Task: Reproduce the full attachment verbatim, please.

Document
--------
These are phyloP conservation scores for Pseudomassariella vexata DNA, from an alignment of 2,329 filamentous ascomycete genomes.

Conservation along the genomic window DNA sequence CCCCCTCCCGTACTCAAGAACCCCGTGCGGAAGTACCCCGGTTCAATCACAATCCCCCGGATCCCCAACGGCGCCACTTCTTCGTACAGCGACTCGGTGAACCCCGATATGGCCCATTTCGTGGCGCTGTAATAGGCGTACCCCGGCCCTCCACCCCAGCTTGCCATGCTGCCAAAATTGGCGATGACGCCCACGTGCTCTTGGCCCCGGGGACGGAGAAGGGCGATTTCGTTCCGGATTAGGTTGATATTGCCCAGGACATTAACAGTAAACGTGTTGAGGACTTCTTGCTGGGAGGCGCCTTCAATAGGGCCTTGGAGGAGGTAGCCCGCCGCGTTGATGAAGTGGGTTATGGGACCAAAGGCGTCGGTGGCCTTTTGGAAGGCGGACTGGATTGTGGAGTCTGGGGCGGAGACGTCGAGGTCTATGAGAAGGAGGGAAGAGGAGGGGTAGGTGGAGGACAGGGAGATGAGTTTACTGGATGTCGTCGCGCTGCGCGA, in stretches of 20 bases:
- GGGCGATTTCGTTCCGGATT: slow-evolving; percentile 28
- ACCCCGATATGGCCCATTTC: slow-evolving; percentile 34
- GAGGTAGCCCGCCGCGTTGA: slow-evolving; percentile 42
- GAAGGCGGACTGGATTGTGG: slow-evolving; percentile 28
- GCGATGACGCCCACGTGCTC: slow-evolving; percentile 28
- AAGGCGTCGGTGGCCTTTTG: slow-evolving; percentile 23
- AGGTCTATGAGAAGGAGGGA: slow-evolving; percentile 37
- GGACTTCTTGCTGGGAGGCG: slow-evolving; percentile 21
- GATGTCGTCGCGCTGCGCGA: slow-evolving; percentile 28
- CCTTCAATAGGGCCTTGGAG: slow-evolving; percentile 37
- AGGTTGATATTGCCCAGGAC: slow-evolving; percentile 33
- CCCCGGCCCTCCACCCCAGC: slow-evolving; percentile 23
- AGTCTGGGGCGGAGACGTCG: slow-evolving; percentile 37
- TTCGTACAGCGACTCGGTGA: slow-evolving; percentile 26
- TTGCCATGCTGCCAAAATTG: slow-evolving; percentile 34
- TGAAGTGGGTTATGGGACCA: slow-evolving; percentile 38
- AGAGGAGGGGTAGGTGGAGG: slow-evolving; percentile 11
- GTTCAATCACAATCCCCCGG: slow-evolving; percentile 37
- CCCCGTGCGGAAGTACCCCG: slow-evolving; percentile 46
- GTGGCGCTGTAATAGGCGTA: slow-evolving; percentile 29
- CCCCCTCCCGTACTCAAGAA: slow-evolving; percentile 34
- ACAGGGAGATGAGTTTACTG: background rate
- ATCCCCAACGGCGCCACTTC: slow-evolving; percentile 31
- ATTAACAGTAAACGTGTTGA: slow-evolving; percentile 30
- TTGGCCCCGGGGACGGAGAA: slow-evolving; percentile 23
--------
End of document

These are phyloP conservation scores for Pseudomassariella vexata DNA, from an alignment of 2,329 filamentous ascomycete genomes.

Conservation along the genomic window DNA sequence CCCCCTCCCGTACTCAAGAACCCCGTGCGGAAGTACCCCGGTTCAATCACAATCCCCCGGATCCCCAACGGCGCCACTTCTTCGTACAGCGACTCGGTGAACCCCGATATGGCCCATTTCGTGGCGCTGTAATAGGCGTACCCCGGCCCTCCACCCCAGCTTGCCATGCTGCCAAAATTGGCGATGACGCCCACGTGCTCTTGGCCCCGGGGACGGAGAAGGGCGATTTCGTTCCGGATTAGGTTGATATTGCCCAGGACATTAACAGTAAACGTGTTGAGGACTTCTTGCTGGGAGGCGCCTTCAATAGGGCCTTGGAGGAGGTAGCCCGCCGCGTTGATGAAGTGGGTTATGGGACCAAAGGCGTCGGTGGCCTTTTGGAAGGCGGACTGGATTGTGGAGTCTGGGGCGGAGACGTCGAGGTCTATGAGAAGGAGGGAAGAGGAGGGGTAGGTGGAGGACAGGGAGATGAGTTTACTGGATGTCGTCGCGCTGCGCGA, in stretches of 20 bases:
- GGGCGATTTCGTTCCGGATT: slow-evolving; percentile 28
- ACCCCGATATGGCCCATTTC: slow-evolving; percentile 34
- GAGGTAGCCCGCCGCGTTGA: slow-evolving; percentile 42
- GAAGGCGGACTGGATTGTGG: slow-evolving; percentile 28
- GCGATGACGCCCACGTGCTC: slow-evolving; percentile 28
- AAGGCGTCGGTGGCCTTTTG: slow-evolving; percentile 23
- AGGTCTATGAGAAGGAGGGA: slow-evolving; percentile 37
- GGACTTCTTGCTGGGAGGCG: slow-evolving; percentile 21
- GATGTCGTCGCGCTGCGCGA: slow-evolving; percentile 28
- CCTTCAATAGGGCCTTGGAG: slow-evolving; percentile 37
- AGGTTGATATTGCCCAGGAC: slow-evolving; percentile 33
- CCCCGGCCCTCCACCCCAGC: slow-evolving; percentile 23
- AGTCTGGGGCGGAGACGTCG: slow-evolving; percentile 37
- TTCGTACAGCGACTCGGTGA: slow-evolving; percentile 26
- TTGCCATGCTGCCAAAATTG: slow-evolving; percentile 34
- TGAAGTGGGTTATGGGACCA: slow-evolving; percentile 38
- AGAGGAGGGGTAGGTGGAGG: slow-evolving; percentile 11
- GTTCAATCACAATCCCCCGG: slow-evolving; percentile 37
- CCCCGTGCGGAAGTACCCCG: slow-evolving; percentile 46
- GTGGCGCTGTAATAGGCGTA: slow-evolving; percentile 29
- CCCCCTCCCGTACTCAAGAA: slow-evolving; percentile 34
- ACAGGGAGATGAGTTTACTG: background rate
- ATCCCCAACGGCGCCACTTC: slow-evolving; percentile 31
- ATTAACAGTAAACGTGTTGA: slow-evolving; percentile 30
- TTGGCCCCGGGGACGGAGAA: slow-evolving; percentile 23